FIFA player spends over $16,000 on microtransactions

Companies mentioned: Electronic Arts
Games mentioned: FIFA 20

Eurogamer have published an article about a FIFA player who used the General Data Protection Regulation (GDPR) to find out everything publisher EA had on him – and realised he’d spent an incredible $10,000 on the game in just two years.

Michael, 32, from the UK told Eurogamer that he made the request of EA on 25th May – the day GDPR came into effect in Europe – and was motivated by a belief in “momentum” in the FIFA games, as well as the ongoing controversy surrounding loot boxes.

Eurogamer says that “momentum” is the belief among some FIFA players that the game cheats. The idea is that under the hood, FIFA creates “dramatic moments” by giving the losing team a helping hand or making life harder for the winning team. Although EA has always denied this to be the case.

Michael submitted the GDPR request through EA’s customer service telephone number. Sure enough, 30 days later, Michael was sent a data dump by EA via two PDF files each over 100 pages long. This amounted to a huge number of files, which include engagement data, FIFA 18 stats, device information and more than 10 audio files (these are recordings of his calls to EA support). It also included details of every player Michael bought and sold over the past two years in FUT.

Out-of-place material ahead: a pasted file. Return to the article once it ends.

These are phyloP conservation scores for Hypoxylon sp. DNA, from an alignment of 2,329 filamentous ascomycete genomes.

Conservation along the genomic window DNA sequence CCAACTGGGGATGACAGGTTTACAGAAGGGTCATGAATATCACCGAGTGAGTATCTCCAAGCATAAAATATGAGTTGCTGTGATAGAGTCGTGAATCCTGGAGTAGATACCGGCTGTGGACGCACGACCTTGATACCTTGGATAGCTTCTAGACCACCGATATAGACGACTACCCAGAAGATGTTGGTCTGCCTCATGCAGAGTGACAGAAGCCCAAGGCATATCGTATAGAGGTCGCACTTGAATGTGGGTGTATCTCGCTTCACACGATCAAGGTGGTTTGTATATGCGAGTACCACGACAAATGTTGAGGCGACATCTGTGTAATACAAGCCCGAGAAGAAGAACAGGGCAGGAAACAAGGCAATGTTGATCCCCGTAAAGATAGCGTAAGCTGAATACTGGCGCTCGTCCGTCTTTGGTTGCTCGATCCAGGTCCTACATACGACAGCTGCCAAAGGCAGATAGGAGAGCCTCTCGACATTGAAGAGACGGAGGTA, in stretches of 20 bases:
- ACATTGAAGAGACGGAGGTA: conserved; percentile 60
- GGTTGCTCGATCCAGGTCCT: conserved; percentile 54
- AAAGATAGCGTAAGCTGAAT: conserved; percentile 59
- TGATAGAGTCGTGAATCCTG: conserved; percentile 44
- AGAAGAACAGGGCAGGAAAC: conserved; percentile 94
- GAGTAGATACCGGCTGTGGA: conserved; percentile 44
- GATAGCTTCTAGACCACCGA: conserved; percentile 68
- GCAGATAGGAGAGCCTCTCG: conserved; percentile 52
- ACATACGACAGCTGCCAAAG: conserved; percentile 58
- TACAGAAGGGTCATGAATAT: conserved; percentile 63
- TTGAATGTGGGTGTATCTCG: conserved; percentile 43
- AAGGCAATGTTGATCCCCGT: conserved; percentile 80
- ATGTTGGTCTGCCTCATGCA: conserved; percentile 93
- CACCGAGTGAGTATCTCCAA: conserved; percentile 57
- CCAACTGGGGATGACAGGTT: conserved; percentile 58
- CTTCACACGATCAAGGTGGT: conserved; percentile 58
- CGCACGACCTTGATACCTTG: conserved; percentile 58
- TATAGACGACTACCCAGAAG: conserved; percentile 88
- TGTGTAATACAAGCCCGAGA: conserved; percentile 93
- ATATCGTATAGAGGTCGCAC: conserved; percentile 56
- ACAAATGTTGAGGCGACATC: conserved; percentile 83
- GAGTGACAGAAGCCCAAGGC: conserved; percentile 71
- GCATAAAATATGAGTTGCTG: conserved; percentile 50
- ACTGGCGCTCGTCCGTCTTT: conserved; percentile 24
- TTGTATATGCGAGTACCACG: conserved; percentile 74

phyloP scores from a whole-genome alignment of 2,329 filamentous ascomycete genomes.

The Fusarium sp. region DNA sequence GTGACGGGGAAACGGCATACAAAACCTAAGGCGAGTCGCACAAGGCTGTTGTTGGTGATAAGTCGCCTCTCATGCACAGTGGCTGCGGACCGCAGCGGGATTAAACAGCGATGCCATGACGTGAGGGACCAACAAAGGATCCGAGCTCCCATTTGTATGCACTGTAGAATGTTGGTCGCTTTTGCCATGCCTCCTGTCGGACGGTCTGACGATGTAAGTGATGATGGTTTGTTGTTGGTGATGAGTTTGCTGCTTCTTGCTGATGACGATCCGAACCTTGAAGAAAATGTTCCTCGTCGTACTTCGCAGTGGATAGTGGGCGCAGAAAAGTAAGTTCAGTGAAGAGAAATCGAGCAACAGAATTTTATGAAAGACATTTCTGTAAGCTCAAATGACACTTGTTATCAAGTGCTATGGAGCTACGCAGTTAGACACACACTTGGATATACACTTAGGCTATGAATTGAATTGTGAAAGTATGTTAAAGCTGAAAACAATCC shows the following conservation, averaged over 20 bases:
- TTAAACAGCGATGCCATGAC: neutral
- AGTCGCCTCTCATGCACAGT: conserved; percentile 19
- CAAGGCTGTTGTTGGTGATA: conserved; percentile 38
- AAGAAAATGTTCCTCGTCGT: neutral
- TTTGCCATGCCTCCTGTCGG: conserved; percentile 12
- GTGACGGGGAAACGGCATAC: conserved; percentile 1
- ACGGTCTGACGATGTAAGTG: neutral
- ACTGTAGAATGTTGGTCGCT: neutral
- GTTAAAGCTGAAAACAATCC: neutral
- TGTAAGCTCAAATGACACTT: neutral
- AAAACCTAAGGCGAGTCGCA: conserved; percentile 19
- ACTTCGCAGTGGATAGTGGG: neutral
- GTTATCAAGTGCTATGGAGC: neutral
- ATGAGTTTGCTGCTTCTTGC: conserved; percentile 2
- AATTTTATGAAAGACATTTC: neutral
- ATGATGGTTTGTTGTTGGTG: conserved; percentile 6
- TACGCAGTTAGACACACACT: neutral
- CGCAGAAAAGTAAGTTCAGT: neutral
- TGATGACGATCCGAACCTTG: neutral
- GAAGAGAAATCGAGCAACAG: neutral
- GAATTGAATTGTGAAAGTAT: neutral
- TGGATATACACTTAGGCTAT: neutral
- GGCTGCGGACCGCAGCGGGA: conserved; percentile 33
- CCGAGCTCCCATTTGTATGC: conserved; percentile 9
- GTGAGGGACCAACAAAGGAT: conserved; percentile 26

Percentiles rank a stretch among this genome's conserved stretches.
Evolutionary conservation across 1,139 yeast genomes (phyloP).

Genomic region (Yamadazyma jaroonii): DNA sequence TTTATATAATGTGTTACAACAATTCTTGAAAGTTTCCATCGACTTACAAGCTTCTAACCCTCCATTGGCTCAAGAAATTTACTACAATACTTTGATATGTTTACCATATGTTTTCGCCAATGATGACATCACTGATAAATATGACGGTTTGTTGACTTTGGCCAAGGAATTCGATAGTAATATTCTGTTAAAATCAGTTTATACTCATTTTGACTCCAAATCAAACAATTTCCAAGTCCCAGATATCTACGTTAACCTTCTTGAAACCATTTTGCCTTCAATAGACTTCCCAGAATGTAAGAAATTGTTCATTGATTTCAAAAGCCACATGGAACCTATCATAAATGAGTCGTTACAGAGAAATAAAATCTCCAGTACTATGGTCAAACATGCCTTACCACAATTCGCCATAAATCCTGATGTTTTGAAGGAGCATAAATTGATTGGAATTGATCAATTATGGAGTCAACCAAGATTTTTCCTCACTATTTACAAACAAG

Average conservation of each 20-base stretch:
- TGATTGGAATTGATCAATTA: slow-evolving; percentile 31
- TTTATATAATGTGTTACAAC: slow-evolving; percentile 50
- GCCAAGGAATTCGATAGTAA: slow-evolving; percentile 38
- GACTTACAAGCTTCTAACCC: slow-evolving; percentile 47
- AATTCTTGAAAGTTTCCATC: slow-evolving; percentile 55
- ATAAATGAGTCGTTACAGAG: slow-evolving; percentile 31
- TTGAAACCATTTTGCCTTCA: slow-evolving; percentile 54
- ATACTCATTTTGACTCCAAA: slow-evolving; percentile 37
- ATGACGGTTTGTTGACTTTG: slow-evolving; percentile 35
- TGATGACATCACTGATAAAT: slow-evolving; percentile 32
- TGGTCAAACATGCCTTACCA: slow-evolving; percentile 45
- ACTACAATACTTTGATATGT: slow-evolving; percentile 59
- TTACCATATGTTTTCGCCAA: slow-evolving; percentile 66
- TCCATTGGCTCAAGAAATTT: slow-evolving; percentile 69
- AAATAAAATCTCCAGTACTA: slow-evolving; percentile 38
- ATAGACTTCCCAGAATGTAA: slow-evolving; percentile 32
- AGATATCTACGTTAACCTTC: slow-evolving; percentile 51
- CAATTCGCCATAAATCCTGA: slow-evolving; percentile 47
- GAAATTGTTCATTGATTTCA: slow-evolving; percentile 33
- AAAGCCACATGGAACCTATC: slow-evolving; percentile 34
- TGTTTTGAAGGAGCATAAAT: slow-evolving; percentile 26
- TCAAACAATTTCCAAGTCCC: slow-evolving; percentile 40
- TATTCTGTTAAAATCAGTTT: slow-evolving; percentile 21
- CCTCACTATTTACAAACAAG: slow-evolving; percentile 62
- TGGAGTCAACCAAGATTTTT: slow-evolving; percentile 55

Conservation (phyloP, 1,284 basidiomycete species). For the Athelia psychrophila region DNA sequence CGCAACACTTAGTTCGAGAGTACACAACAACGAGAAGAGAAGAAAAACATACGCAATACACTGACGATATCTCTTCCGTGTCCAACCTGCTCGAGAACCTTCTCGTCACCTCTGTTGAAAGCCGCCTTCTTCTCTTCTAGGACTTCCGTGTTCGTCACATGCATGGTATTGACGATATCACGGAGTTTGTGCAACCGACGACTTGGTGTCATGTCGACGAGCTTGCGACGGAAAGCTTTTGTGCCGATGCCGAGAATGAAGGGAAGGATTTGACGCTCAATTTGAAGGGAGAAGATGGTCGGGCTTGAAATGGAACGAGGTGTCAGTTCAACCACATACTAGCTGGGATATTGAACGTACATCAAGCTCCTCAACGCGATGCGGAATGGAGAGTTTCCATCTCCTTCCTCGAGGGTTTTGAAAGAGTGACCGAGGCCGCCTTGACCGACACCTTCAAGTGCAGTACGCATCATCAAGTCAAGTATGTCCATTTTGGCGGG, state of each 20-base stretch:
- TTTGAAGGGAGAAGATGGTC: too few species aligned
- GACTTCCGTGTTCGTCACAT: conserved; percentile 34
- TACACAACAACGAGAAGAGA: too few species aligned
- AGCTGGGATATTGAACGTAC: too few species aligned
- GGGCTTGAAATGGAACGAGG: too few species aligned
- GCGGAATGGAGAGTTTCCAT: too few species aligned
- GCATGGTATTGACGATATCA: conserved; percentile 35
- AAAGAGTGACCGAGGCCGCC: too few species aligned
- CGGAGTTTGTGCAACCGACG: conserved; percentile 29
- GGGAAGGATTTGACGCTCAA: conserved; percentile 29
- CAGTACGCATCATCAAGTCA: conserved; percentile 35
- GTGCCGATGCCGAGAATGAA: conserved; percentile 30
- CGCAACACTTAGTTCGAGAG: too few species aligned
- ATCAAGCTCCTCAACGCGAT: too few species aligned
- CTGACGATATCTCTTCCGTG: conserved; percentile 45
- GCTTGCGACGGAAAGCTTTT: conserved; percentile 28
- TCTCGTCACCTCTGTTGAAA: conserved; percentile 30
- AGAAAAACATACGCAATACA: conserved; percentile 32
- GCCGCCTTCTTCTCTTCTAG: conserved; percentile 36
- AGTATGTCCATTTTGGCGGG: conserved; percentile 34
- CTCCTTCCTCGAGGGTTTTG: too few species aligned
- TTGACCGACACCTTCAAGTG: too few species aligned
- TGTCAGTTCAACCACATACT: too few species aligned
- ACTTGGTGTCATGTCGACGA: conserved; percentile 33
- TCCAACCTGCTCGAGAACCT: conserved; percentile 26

“I would play Ultimate Team more or less everyday,” Michael said. “I used it as my downtime and my hobby. Depending on the time I have free, I can spend anything from 30 minutes to six hours playing.

EA also provided data relating to how much real world money (in dollars) Michael had spent on FIFA Points, and he told Eurogamer he was “gobsmacked” to discover he’d spent over $10,000 in just two years.

“Upon reflection, the figure EA stated would be correct,” he told Eurogamer. “Special events such as Black Friday, TOTY, FUT Birthday, TOTS, Futties, etc, I would have thrown in thousands upon thousands of FIFA Points without even a second thought.

“Myself and my fiancee are fortunate to have a healthy disposable income, so this kind of amount wouldn’t have caused a strain on us financially. I do however, have the utmost sympathy for those in a position of low income who may also be or become addicted to buying loot boxes.”

The data revealed that Michael spent the majority of the money over two years on just two games: FIFA 17 and FIFA 18. One figure is $6144 spent between 2nd November 2016 and 29th August 2017, the other $10,010, spent between 25th September 2017 and 21st May 2018. In total, this would mean Michael has spent $16,154 over two years, not just over $10,010 as Michael first thought.

You can read the original article here.

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